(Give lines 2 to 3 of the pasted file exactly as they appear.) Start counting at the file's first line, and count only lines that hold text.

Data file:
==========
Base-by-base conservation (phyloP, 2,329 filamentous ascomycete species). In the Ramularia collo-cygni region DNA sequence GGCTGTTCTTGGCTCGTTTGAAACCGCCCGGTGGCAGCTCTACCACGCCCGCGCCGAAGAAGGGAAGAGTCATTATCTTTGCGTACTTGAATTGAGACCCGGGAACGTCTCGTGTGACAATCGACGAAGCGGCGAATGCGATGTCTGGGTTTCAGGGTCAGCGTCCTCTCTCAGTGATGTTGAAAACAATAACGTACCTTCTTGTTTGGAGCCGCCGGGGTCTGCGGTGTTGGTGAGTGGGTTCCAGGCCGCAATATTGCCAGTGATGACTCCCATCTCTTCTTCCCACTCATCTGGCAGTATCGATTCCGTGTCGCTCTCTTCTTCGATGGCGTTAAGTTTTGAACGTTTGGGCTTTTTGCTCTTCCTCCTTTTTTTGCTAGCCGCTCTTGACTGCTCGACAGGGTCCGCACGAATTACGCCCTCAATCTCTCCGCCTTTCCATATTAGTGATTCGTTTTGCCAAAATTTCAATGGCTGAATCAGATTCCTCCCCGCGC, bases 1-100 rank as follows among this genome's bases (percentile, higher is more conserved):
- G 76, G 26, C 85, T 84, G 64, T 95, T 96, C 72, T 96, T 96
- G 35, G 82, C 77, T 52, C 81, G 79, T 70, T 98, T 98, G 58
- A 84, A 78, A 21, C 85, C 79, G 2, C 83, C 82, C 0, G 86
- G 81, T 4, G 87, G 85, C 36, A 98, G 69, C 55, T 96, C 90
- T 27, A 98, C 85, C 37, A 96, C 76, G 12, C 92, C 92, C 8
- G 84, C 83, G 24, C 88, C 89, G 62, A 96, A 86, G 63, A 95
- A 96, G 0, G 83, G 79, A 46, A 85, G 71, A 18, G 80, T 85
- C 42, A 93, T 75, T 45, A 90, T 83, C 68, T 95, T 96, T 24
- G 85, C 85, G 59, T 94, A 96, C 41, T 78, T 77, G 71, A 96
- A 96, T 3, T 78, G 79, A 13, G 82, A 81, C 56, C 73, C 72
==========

- G 76, G 26, C 85, T 84, G 64, T 95, T 96, C 72, T 96, T 96
- G 35, G 82, C 77, T 52, C 81, G 79, T 70, T 98, T 98, G 58